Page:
May 14, 2001, 10:26 AM
Post #1 of 7
packing after a mal
I had my first malfuction this weekend and am 99% confident it was the pack job. I packed it and think I know what happened but am not positive. I have 62 jumps but only ~12 pack jobs. Now I am less-confident in my ability to pack. Anybody else pack themselves a mal when they had just started packing? What did you do afterwards?
What kind of mal was it??? I havent had one yet but sometimes its not necessarily your fault. I would just try to figure out exactly what went wrong and make sure that it doesnt happen again. Learn from your mistakes or, if you got the cash hire a packer to pack for you...but even then you may still have a mal. There really is no easy way out of this one, but you were obviously prepared for it so you should be confident that you wouldnt freeze should the need to cutaway arises again.
It was really nasty line twists. I was spinning on my back before I knew it and both the brakes had come unstowed. I can hire packers and probably will for a couple of weeks but need to be confident that I can pack or I shouldn't be jumping.
I think what happened is that more of the canopy was in one-half of the d-bag and when I closed the container I did too much smashing / pushing / adjusting and the stowed lines were twisted/crossed/around the bag instead of below it / ? ? ?
yeah...that sounds like a tough one...severe line twists with unstowed toggles are an issue that you need to deal with pretty quickly. That could have been caused by a number of things...could have been your body position at deployment. That is what usually causes line twists, but they can also be caused by a bit of a bag lock. So you may want to take a look at your rubber bands/tube stows and how you are stowing your lines. If you get bag lock, that thing can spin around behind you for a bit causing what you had. That happened to me once...scared the hell out of me, but I knew that the linetwists were caused by the baglock because of the way the canopy deployed (I saw the p/c come out, felt the d-bag come off my back and then I started picking up speed) Did you have any odd sights or feelings in the deployment sequence? How else did you stow the lines in the container tray??? That could be a possibility too. Also, what kind of toggles do you have??? It seems as though you were really in a nasty spin to have those bad boys get unstowed...you may want to have a rigger look at them to ensure that they are safe and that you are stowing them properly because if you were jumping a higher performance canopy like a Stiletto or Velocity or something like that...an unstowed toggle will put you into linetwists and a massive spin causing you to cutaway from a once fully functioning canopy.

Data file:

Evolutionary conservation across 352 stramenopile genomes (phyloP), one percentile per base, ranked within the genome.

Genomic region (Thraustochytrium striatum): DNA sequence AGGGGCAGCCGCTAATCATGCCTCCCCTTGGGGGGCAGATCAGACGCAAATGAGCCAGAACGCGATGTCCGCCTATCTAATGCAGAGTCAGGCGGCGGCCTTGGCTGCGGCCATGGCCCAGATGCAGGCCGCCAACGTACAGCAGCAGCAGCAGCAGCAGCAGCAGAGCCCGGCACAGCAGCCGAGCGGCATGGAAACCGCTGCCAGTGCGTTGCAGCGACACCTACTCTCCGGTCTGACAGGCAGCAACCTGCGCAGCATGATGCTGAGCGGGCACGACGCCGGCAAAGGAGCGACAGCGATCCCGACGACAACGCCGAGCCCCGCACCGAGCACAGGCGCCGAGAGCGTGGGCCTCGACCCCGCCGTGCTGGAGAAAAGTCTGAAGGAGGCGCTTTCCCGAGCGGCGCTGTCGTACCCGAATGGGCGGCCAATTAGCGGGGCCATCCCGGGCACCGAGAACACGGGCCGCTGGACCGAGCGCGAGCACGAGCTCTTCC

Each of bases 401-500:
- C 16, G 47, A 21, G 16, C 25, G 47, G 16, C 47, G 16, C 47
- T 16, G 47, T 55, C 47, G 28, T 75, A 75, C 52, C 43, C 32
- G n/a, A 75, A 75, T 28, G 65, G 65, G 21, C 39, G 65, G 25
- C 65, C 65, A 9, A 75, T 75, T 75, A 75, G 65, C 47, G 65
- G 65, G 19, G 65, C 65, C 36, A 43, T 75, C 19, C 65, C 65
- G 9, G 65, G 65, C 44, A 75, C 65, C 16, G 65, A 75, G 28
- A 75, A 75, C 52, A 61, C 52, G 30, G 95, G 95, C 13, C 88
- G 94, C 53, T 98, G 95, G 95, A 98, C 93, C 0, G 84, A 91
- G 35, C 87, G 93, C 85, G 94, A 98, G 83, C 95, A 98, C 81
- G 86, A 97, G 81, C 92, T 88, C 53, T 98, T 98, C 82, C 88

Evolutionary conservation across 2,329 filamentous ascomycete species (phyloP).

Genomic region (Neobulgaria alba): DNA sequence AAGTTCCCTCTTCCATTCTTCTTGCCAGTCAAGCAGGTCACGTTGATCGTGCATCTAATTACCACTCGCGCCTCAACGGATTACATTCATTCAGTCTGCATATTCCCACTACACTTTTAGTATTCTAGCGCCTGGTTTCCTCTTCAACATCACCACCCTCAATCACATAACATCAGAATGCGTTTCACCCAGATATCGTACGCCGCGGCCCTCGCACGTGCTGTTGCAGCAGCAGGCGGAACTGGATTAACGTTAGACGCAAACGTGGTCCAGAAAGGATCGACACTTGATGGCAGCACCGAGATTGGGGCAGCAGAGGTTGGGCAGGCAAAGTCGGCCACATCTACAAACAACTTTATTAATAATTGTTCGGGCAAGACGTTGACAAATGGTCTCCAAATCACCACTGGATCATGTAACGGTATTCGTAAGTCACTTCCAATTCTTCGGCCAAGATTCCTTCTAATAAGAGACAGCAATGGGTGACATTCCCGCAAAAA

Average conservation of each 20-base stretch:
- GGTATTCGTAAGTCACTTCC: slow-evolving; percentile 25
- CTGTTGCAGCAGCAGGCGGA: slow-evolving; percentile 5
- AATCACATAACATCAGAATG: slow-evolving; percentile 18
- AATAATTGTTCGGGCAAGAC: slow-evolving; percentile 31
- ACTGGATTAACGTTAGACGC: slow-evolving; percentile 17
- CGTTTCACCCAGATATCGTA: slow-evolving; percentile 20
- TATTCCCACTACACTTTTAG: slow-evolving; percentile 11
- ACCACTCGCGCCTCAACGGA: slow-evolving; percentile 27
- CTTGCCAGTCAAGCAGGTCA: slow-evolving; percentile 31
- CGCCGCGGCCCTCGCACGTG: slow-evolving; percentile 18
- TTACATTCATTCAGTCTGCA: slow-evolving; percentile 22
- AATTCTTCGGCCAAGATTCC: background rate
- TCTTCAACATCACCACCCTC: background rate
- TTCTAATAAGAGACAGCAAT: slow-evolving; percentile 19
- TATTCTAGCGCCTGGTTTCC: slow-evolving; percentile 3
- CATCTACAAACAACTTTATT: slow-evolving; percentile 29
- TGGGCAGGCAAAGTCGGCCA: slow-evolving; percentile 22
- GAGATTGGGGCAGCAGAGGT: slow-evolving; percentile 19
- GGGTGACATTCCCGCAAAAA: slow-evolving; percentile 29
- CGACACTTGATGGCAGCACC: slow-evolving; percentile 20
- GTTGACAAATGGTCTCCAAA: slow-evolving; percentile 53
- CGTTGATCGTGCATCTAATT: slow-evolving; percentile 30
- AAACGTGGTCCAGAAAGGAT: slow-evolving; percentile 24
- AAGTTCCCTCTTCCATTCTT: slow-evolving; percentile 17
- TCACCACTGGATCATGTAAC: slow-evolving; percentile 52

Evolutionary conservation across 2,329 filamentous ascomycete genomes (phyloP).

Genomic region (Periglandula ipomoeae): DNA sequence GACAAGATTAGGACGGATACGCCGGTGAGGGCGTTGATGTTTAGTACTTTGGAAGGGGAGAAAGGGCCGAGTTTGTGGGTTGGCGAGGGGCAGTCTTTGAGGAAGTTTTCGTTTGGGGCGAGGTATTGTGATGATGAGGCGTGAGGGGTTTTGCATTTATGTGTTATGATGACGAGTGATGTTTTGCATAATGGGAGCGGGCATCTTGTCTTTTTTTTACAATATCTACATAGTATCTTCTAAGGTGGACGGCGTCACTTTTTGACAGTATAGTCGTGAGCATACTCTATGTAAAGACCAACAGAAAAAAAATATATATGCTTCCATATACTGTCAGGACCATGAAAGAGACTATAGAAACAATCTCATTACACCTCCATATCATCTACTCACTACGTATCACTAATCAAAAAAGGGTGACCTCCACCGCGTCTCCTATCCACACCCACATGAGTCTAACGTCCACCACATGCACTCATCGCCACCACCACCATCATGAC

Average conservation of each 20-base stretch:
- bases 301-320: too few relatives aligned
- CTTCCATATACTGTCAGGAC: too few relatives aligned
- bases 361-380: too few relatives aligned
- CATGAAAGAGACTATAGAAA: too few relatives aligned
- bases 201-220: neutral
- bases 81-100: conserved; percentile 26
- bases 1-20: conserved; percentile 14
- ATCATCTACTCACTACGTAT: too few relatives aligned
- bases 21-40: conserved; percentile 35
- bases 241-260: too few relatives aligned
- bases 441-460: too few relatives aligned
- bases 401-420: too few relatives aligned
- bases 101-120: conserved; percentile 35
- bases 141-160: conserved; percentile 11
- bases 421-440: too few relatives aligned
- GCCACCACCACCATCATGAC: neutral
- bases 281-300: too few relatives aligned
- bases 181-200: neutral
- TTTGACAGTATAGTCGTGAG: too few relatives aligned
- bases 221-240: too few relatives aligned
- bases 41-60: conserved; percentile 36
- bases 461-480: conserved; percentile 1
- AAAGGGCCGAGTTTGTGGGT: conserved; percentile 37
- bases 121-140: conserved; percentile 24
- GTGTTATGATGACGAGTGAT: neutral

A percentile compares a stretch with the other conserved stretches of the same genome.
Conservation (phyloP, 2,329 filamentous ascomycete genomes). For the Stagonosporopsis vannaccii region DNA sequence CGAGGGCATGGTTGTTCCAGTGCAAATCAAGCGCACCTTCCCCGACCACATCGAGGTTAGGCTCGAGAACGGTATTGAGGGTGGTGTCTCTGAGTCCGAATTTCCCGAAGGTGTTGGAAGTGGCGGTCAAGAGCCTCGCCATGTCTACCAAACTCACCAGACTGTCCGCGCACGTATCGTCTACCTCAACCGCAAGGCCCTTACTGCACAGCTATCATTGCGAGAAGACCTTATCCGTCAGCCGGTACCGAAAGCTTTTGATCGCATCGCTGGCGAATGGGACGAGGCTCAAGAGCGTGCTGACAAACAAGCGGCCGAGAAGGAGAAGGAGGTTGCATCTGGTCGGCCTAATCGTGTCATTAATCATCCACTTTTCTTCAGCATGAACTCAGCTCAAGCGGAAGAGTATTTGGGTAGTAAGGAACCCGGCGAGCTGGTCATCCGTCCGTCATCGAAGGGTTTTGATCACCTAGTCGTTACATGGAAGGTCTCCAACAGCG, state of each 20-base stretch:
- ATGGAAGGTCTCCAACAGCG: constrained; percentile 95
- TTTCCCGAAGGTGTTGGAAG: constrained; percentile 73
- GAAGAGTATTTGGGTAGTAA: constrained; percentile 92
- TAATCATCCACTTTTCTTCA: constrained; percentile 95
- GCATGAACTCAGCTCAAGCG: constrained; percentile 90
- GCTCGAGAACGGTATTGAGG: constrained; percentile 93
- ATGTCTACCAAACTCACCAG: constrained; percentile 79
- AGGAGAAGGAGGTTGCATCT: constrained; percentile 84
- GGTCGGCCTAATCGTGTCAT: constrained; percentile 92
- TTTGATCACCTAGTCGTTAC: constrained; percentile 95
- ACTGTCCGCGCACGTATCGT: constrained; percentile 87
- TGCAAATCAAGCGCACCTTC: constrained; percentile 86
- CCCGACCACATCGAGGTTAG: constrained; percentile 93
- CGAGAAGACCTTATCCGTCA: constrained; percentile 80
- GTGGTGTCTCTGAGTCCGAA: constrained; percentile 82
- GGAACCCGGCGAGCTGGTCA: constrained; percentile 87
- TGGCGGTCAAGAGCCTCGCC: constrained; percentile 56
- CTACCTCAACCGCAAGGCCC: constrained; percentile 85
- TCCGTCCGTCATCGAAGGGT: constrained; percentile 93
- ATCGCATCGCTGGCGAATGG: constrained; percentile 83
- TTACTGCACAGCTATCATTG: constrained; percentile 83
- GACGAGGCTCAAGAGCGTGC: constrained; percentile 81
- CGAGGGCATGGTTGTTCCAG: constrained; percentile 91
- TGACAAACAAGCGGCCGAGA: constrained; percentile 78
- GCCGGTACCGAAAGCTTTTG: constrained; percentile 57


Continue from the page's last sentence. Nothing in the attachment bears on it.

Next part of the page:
Just some things to think about. I am glad that you pulled through on that...I have had some close calls but no cutaway yet...